The Milner Therapeutics Institute is supporting research around COVID-19 in multiple ways – both through our own in-house research and by facilitating partnerships between academics and our industry partners.

Please contact us at if you would like to discuss new research collaboration opportunities related to COVID-19.



COVID-19 research in the Milner Therapeutics Institute


We are particularly proud that our scientific facilities manager Gian-marco Melfi helped to set up the new COVID-19 testing centre in the Anne McLaren Building on the biomedical campus – working alongside colleagues from the University, GSK and AstraZeneca.

The Computational Biology group at the Milner, led by Namshik Han, are working on a proof-of-concept research for COVID-19 drug repurposing, by applying bespoke methods for multi-omic data integration, machine learning and network analysis to identify new disease signatures of disease and therapeutic targets. The group is integrating proteomics datasets from COVID-19 infected cells to identify important proteins during infection, and utilising protein-protein interaction (PPI) databases and network analysis to uncover the networks and key pathways through which these proteins function. By running in-silico drug simulation with FDA-approved drugs on key pathways, they are able to virtually screen promising drugs for repurposing. These approaches will shed light on COVID-19 disease mechanisms and generate promising testable hypothesis for drug repurposing opportunities.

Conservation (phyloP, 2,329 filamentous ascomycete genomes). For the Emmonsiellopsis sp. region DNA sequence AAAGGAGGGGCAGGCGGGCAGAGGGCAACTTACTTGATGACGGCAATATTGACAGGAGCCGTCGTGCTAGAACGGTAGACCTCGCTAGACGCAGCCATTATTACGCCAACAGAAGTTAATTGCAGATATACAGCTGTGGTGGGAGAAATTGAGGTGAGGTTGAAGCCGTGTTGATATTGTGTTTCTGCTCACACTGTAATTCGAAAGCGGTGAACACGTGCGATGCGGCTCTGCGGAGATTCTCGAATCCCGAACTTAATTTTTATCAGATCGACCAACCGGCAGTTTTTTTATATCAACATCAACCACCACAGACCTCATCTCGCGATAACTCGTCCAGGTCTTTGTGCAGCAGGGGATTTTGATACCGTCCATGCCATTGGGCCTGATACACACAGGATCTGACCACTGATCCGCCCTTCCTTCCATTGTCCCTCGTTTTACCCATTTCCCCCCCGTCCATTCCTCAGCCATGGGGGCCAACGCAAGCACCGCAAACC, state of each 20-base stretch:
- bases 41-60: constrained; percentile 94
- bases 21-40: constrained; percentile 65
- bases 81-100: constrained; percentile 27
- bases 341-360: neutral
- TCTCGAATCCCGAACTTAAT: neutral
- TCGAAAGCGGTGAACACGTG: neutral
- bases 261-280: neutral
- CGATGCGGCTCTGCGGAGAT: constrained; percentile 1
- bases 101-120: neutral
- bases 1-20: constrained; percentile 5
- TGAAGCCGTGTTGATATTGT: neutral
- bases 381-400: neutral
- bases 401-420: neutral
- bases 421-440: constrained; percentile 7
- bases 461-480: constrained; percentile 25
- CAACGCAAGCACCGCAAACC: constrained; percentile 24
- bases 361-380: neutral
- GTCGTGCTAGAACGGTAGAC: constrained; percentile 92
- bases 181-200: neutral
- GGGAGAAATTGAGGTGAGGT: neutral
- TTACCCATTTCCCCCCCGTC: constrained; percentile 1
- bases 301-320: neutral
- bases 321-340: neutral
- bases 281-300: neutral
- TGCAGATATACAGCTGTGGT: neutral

Read more: Han et al. Identification of SARS-CoV-2 induced pathways reveal drug repurposing strategies (preprint on Biorixv 2020)